One of the most beloved professors in Georgia, Fink trained several generations of journalists at the University of Georgia who now have fanned out across the entire country and abroad – schooling them in the time-tested basics while always keeping an eye on the innovations of tomorrow.
Most importantly, Conrad Fink was an absolute warrior when it came to understanding and imparting the crucial role of newspapers in a free society. Accurate, fair reporting by a free and independent press safeguards our liberty and holds an awesomely powerful government accountable for its actions. Accurate, prompt, dependable, courageous – these are the qualities needed in a free people’s news organizations.
These are the qualities Conrad Fink drummed into his students at UGA since 1983, with a gruff old-school exterior – fronted by furry eyebrows that just meant business – and an unyielding devotion to real-world deadlines. But always underneath beat the golden heart of a newsman who bled ink.
He always knew what he was talking about, from firsthand experience. For 20 years before coming to UGA, he was a hard-nosed working journalist, a foreign correspondent in Southeast Asia and vice president of the Associated Press. He was with the AP alone from 1957 to 1977. If that wasn’t enough to toughen his skin, he was also a Marine.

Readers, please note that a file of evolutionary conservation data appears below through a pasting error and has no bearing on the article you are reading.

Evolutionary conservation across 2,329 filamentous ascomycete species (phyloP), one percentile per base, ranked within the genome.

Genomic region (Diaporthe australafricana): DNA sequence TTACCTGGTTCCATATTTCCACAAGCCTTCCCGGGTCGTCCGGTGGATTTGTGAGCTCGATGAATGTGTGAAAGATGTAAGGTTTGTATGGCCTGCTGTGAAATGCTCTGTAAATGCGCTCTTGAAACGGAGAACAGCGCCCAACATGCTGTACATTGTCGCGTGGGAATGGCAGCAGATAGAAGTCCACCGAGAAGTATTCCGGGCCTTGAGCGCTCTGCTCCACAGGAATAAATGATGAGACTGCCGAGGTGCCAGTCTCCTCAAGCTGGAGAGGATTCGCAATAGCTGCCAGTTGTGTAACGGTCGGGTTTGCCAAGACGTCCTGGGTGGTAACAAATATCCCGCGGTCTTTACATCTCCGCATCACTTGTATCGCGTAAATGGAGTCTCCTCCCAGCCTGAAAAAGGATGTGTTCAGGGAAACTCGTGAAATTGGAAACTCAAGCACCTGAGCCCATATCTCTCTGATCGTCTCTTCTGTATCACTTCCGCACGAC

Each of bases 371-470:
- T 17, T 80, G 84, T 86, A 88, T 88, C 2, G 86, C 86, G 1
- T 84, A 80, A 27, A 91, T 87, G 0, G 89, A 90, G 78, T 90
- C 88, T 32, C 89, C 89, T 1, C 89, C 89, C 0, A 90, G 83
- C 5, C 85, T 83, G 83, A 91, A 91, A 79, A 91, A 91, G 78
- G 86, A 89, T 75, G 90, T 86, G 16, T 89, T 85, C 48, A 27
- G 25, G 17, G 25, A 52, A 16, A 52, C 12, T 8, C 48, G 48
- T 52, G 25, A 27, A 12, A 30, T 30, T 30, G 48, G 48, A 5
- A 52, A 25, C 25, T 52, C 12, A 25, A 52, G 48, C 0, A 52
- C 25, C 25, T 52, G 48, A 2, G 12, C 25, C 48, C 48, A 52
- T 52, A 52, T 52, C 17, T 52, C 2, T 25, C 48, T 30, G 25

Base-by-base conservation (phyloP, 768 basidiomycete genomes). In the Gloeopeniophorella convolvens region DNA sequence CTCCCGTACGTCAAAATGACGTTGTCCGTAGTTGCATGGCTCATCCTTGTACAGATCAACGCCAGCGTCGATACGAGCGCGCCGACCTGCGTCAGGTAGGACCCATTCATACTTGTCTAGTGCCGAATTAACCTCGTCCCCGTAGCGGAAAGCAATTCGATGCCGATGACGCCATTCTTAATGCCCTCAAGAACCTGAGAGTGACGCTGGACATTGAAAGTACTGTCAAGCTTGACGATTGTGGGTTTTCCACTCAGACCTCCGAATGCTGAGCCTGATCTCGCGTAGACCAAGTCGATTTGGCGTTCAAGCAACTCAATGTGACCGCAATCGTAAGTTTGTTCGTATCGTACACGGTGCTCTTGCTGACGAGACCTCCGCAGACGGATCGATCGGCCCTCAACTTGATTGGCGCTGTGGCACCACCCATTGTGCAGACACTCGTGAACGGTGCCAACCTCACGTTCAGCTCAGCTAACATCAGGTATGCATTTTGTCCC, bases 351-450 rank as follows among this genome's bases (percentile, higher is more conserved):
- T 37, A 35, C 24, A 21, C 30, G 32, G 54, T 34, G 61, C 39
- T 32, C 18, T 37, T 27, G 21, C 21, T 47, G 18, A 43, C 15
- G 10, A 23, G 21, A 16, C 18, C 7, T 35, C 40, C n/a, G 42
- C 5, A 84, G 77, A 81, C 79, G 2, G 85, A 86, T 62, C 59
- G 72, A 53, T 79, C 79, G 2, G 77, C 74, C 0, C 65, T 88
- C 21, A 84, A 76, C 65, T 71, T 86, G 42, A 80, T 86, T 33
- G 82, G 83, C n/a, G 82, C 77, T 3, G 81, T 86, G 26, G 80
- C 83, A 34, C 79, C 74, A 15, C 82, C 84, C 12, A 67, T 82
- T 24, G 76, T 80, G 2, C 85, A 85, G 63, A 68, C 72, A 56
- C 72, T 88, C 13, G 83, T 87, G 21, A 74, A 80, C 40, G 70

Fink was aptly named a Grady Fellow by UGA’s Grady College of Journalism and Mass Communication in November – the first faculty member to be so honored with the designation normally reserved for accomplished graduates of the school.
“Conrad’s trained some of the best, and they value his advice still,” Kent Middleton, head of the journalism department, said at the time.
Fink died Friday at the age of 80 – sending waves of grief, tears and knowing smiles of remembrance across the miles and the years stitched together by his legend.
Athens Banner-Herald Editorial Page Editor Jim Thompson writes that in his dealings with students of Conrad Fink over the years, “They have been, without exception, the most professional and committed journalists it has been my pleasure to know.”
To his students, writes the AP’s Greg Bluestein, Fink was more than a professor: “He was a sage.”
Bluestein recalls being summoned to Fink’s office during his freshman year after having written an unspectacular article for the student newspaper. Bluestein treaded into Fink’s office, as the lion might have approached the Wizard of Oz, clutching a copy of the newspaper “like a shield.” Fink grabbed the paper out of his hand.
“This,” Fink barked brusquely, eyebrows pointed at the young man’s head, “is the most important thing you can do in your four years here. Now get out of my office!”
How can you forget someone like that? There are hundreds of journalists today, blessing their readers with the lessons of Conrad Fink, who never will forget him.